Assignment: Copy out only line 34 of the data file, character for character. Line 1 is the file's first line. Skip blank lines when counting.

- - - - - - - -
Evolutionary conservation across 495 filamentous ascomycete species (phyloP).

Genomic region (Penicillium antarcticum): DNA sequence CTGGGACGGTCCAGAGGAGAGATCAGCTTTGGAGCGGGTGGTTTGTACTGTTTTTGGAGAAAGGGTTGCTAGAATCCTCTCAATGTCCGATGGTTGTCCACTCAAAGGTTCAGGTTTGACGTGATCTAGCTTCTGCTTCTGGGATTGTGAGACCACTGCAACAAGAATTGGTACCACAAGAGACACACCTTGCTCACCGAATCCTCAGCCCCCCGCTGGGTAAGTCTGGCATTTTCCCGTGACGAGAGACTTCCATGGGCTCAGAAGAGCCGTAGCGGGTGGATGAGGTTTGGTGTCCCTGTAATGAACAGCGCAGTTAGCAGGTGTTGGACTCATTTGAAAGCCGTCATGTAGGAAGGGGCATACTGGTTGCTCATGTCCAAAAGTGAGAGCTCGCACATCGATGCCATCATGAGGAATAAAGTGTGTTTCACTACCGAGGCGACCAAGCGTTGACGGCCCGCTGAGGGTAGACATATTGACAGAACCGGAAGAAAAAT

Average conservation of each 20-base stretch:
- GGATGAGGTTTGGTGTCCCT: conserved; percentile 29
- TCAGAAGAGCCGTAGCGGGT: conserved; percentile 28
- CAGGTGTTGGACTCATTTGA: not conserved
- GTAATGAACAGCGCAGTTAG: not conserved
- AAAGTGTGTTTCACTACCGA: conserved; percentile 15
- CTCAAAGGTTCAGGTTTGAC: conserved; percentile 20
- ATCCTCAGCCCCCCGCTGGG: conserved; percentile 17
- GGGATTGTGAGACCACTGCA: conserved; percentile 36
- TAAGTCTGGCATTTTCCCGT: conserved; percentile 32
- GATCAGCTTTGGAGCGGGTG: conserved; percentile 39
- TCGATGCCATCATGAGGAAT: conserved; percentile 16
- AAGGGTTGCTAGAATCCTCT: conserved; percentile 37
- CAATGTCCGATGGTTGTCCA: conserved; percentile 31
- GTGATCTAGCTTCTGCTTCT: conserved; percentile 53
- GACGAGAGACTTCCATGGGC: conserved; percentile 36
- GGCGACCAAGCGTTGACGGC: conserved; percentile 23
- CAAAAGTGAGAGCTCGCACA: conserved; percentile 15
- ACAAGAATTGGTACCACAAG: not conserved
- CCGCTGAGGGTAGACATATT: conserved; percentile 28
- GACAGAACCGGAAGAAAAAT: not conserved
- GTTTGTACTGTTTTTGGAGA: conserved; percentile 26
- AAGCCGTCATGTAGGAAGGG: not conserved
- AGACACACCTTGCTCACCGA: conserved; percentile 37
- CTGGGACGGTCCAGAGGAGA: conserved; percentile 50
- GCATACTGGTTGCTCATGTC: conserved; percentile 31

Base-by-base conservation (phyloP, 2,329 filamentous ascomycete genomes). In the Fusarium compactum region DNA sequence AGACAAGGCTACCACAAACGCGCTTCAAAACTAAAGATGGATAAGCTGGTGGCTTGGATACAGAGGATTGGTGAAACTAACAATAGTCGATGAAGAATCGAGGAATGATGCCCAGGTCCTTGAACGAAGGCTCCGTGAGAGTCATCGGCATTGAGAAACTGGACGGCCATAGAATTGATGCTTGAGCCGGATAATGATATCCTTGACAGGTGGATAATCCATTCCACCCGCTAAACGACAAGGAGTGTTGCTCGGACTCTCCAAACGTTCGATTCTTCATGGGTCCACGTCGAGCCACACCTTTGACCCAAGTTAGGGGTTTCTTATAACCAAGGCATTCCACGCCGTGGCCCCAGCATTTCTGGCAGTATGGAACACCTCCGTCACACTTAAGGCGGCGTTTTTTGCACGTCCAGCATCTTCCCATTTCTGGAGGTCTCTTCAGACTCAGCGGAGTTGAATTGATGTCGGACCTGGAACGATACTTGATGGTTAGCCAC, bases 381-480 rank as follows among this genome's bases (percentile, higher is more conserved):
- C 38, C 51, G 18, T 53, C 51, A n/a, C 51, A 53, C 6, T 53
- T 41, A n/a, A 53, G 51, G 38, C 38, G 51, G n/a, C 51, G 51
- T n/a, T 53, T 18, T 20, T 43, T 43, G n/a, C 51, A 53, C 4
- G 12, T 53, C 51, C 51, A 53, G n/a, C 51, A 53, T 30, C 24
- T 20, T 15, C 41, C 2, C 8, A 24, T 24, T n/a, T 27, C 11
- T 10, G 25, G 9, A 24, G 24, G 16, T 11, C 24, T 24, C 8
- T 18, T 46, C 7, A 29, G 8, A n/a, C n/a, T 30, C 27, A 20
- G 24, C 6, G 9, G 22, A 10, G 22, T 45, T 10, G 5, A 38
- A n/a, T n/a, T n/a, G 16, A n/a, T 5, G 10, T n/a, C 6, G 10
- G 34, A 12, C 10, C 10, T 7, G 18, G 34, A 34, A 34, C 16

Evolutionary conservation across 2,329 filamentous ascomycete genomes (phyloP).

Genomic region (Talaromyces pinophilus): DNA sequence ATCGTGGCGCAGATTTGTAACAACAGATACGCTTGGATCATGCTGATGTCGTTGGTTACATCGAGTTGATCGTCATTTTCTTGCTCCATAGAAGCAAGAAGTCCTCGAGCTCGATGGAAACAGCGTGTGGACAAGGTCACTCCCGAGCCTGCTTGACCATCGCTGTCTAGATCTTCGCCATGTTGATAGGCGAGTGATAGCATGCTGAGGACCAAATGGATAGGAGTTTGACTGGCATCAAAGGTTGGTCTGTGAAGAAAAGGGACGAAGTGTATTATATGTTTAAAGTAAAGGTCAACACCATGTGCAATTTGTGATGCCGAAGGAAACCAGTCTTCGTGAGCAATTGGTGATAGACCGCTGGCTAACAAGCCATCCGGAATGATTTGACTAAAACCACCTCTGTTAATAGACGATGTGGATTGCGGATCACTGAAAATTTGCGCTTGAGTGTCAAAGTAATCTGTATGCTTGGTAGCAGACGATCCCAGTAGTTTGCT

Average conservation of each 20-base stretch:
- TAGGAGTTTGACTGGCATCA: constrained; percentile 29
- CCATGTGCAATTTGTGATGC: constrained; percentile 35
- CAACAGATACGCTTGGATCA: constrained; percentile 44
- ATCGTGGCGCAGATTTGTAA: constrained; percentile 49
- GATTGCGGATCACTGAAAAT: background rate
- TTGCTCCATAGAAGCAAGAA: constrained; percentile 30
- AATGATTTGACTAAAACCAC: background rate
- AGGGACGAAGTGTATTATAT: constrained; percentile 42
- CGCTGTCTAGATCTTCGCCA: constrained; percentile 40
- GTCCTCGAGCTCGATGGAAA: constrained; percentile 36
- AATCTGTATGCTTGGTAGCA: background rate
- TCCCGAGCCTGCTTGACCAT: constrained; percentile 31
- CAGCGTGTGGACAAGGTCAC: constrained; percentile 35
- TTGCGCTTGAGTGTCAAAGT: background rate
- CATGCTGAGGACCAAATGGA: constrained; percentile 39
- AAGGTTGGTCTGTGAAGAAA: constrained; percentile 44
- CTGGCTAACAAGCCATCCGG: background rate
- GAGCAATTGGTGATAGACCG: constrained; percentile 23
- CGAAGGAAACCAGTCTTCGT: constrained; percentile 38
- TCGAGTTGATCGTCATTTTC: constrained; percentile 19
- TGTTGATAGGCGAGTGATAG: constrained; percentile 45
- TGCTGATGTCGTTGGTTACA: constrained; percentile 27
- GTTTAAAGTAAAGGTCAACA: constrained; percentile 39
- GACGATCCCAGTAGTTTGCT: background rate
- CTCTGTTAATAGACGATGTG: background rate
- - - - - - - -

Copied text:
- T 20, T 15, C 41, C 2, C 8, A 24, T 24, T n/a, T 27, C 11